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Charlie and the Chocolate Factory | Study Guide

Roald Dahl

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Charlie and the Chocolate Factory | Chapter 10 : The Family Begins to Starve | Summary



The weather turns cold, and after a big storm, the Bucket house is four feet deep in snow. The snow is followed by days of freezing winds. Everyone in the family is hungry, Charlie most of all. Then Mr. Bucket loses his job when the toothpaste factory closes. He begins shoveling snow, but the pennies he makes don't come close to providing for his family.

"Slowly but surely, everybody in the house began to starve." Charlie gets thinner and thinner. He makes little changes so as to save his strength, resting inside during recess and walking home from school more slowly. On one particularly wretched afternoon Charlie is struggling home when he suddenly spots a dollar bill in the gutter, half buried under snow. Carefully Charlie pulls it out. It is a dollar!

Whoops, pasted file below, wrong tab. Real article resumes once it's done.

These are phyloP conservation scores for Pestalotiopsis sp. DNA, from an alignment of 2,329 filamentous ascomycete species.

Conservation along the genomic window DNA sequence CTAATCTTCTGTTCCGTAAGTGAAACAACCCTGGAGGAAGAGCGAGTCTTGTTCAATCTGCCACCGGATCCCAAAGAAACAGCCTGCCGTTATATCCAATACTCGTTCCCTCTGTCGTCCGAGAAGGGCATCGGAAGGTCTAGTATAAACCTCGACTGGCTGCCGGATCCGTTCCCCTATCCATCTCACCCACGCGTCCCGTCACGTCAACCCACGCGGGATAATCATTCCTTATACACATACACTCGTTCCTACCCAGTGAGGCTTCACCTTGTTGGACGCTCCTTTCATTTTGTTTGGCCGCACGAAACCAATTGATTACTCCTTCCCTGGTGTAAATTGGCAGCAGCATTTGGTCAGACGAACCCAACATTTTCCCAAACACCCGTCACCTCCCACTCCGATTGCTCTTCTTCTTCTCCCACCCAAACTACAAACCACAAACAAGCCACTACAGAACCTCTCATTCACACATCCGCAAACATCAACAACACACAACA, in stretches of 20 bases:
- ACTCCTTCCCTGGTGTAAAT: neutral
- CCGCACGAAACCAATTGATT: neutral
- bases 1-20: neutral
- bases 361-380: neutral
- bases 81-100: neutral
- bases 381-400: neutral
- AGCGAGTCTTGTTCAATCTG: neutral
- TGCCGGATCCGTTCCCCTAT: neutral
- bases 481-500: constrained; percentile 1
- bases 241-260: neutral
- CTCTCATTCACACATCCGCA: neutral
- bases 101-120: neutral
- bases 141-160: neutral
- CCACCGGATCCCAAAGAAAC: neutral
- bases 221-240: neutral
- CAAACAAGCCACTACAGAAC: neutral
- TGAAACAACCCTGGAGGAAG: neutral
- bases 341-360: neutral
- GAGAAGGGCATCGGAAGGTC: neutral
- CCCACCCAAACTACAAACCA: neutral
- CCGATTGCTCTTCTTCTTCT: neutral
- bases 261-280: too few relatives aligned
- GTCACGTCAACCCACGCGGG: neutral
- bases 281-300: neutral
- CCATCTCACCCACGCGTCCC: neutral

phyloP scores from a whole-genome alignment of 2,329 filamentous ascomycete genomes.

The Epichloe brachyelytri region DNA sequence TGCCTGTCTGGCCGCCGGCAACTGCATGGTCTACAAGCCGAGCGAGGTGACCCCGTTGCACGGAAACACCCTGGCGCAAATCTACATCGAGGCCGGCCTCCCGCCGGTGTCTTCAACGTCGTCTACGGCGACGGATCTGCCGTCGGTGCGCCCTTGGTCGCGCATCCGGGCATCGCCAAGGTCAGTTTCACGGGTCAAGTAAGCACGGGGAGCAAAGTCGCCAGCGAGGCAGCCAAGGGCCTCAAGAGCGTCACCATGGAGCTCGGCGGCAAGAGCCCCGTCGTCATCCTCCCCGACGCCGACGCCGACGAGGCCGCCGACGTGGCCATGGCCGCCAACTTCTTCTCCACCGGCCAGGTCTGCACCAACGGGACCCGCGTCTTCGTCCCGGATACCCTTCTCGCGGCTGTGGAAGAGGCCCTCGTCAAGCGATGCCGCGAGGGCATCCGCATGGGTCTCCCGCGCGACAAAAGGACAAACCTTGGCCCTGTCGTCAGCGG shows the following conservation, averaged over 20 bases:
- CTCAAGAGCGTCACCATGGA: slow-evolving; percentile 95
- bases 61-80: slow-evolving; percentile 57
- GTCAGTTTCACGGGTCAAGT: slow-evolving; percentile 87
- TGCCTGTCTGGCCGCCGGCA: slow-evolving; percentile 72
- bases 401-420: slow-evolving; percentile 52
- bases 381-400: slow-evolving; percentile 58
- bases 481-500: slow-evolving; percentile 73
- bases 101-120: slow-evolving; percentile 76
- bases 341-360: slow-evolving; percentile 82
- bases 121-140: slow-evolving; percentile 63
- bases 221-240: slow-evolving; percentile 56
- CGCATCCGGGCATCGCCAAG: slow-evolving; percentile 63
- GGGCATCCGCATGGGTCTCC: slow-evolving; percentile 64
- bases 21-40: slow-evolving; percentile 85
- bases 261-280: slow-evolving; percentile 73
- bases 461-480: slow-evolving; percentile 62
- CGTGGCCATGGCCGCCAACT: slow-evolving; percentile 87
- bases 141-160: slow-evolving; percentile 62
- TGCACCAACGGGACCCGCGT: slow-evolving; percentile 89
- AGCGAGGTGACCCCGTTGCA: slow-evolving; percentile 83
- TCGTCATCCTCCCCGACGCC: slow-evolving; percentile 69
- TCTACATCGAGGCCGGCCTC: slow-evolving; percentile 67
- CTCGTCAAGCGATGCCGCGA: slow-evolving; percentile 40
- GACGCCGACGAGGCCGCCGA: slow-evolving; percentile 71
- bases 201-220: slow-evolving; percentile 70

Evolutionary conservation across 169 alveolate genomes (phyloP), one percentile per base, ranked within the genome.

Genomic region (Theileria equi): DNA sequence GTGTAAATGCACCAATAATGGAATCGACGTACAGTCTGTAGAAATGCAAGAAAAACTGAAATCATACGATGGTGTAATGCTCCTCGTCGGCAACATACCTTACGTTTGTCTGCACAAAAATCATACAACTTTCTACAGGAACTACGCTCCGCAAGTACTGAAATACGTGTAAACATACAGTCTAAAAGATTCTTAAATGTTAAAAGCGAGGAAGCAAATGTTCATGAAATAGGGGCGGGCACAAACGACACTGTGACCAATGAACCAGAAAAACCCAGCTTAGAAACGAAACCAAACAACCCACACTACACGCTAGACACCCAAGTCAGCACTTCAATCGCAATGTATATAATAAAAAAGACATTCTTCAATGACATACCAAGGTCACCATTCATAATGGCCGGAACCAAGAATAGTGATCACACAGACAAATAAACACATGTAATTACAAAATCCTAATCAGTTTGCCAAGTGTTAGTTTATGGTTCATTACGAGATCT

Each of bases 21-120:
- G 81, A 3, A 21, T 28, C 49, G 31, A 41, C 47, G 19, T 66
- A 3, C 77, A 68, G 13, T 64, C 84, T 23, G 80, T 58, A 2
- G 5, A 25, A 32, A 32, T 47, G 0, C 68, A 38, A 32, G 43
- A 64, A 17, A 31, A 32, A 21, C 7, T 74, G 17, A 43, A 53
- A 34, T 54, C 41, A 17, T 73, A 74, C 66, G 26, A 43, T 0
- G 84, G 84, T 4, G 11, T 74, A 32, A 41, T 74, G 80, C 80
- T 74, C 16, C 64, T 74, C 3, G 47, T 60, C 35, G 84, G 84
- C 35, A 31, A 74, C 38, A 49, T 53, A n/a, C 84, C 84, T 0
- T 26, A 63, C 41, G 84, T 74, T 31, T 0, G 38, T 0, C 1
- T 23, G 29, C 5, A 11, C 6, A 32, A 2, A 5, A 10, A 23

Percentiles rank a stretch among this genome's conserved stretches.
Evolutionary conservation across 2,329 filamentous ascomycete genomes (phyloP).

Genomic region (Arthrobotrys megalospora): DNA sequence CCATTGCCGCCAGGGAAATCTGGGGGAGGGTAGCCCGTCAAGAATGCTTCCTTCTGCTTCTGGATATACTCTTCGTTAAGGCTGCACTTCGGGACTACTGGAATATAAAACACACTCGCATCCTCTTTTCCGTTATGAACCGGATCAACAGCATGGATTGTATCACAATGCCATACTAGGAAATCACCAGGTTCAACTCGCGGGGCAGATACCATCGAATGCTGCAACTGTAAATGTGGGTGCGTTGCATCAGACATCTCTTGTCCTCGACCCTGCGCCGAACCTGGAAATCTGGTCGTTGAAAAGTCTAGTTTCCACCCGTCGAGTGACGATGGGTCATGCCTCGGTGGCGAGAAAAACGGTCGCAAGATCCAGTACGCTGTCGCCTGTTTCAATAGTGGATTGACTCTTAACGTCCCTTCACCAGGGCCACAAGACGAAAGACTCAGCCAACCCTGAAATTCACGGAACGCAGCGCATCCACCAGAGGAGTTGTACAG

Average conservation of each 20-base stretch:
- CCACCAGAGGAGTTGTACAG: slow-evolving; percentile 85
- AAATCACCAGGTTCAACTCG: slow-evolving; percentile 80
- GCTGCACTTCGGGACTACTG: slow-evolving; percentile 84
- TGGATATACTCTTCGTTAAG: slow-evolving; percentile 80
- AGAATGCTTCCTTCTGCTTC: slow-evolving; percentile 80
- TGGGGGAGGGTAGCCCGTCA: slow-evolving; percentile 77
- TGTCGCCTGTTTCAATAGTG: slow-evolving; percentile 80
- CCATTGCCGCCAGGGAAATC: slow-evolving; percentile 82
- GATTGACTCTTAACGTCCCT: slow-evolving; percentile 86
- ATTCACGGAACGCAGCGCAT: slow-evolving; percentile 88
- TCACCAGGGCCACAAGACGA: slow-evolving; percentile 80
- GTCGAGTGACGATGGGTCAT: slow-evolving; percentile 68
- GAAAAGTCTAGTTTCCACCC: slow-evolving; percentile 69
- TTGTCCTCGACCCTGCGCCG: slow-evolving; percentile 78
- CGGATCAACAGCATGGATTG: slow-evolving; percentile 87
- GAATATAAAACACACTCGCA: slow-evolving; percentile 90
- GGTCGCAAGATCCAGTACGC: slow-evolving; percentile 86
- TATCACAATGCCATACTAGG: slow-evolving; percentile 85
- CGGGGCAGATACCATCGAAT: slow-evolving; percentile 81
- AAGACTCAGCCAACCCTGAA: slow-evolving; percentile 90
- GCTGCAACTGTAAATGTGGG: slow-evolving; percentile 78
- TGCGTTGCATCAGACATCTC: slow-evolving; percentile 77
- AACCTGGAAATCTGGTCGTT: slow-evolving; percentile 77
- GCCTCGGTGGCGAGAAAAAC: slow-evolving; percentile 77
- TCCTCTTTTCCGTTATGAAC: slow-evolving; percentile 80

Charlie can think of only one thing: food. He makes his way toward the nearest store, planning to buy himself a candy bar and then take the change home to his mother.


Dahl piles on the sadness here, and Charlie's suffering might seem intolerable to young readers if the chapter didn't end on such an exciting note. Gone is any suggestion that this is a fairy tale. Charlie and his family are genuinely starving. One line is especially hard to read; it seems to come from somewhere outside the story, somewhere in Dahl's experience. "With that curious wisdom that seems to come so often to small children in times of hardship," Charlie begins to move less and less.

This kind of extreme fatigue is characteristic of starving people. The line brings home Charlie's extreme suffering. Fortunately, his luck is just about to turn.

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